Jim and Jesse: Fifty Years on the Grand Ole Opry
By Art Menius for Bluegrass Unlimited 1992
As the winter of 1963-1964 warmed to an end, Jim & Jesse, the McReynolds Brothers, rode the crest of the musical success that had seemed so elusive just a few years before. For three years Martha White Mills had been sponsoring Jim & Jesse and the Virginia Boys on television shows syndicated throughout Georgia, Florida, Alabama, and Mississippi. The folk boom had created a young, urban audience for their kind of music and the opportunity for Jim & Jesse to perform at the famed Newport Folk Festival.
On 1 December 1960 Don Law had signed them to Columbia Records, returning the pair to major label after having been dropped by Capitol in 1955. The release of their second Columbia single, “Beautiful Moon of Kentucky”/”Diesel Train,” on the first of October 1961 coincided with their first guest appearance on the Grand Ole Opry on Nashville’s clear channel AM 650, WSM. Jim & Jesse had sung “Nobody But You” during Ernest Tubb’s segment.
By the time Jim & Jesse were assigned to Columbia’s Epic division early in 1962, they had assembled one of the strongest bluegrass aggregations of all time with Allen Shelton on banjo, songwriter Don McHan playing lead guitar and singing harmony, Jim Buchanan, barely 21 years old, playing fiddle with a depth beyond his years, and Dave Southerland anchoring the group on bass. Providing the perfect outfit for Jim & Jesse’s smooth vocals and complex instrumental work, over the next three years they would wax a stream of classics including “Sweet Little Miss Blue Eyes,” “I Wish You Knew,” “Are You Missing Me,” “Why Not Confess,” “Take My Ring From Your Finger,” “Nine Pound Hammer,” and “Cotton Mill Man.” Many of these titles were collected on Jim & Jesse: The Epic Bluegrass Hits (Rounder SS20).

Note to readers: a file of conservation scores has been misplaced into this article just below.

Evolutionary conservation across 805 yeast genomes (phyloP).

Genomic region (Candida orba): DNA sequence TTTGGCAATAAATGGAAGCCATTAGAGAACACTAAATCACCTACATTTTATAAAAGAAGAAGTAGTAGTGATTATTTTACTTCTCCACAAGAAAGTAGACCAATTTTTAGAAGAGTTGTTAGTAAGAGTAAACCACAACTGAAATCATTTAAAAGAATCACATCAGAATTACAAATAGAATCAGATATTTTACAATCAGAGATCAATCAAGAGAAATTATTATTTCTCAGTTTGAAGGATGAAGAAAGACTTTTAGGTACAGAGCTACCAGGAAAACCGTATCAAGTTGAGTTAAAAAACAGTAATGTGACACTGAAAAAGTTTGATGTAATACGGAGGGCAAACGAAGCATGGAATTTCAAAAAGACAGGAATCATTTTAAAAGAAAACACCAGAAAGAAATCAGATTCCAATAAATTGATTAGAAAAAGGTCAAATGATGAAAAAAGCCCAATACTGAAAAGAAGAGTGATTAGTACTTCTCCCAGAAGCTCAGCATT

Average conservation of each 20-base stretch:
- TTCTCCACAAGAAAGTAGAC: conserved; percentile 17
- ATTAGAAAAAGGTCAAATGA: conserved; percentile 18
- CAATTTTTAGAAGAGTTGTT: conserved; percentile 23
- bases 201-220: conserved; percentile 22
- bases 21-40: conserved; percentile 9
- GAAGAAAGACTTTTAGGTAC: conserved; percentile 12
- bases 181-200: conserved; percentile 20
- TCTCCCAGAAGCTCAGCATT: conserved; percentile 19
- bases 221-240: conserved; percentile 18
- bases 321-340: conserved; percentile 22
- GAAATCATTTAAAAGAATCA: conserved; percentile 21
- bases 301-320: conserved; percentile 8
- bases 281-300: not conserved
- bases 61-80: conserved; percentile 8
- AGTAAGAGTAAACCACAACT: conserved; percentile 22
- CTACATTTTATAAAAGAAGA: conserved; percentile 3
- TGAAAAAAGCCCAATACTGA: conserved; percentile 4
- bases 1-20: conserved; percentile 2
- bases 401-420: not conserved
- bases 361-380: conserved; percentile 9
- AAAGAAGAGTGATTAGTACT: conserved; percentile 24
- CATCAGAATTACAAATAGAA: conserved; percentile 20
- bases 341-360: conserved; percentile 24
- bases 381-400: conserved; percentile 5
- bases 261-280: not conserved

Working with such producers as Law, Frank Jones, and Jerry Kennedy, it marked a period of inspiration and innovation within the format of bluegrass music. With strong recordings for a major label, an exceptional band, TV exposure supported by one of the Opry’s leading advertisers, and a devoted regional following, the call-up from their early ’60s base in Prattville, Alabama to Nashville’s Grand Ole Opry seemed logical, if not inevitable.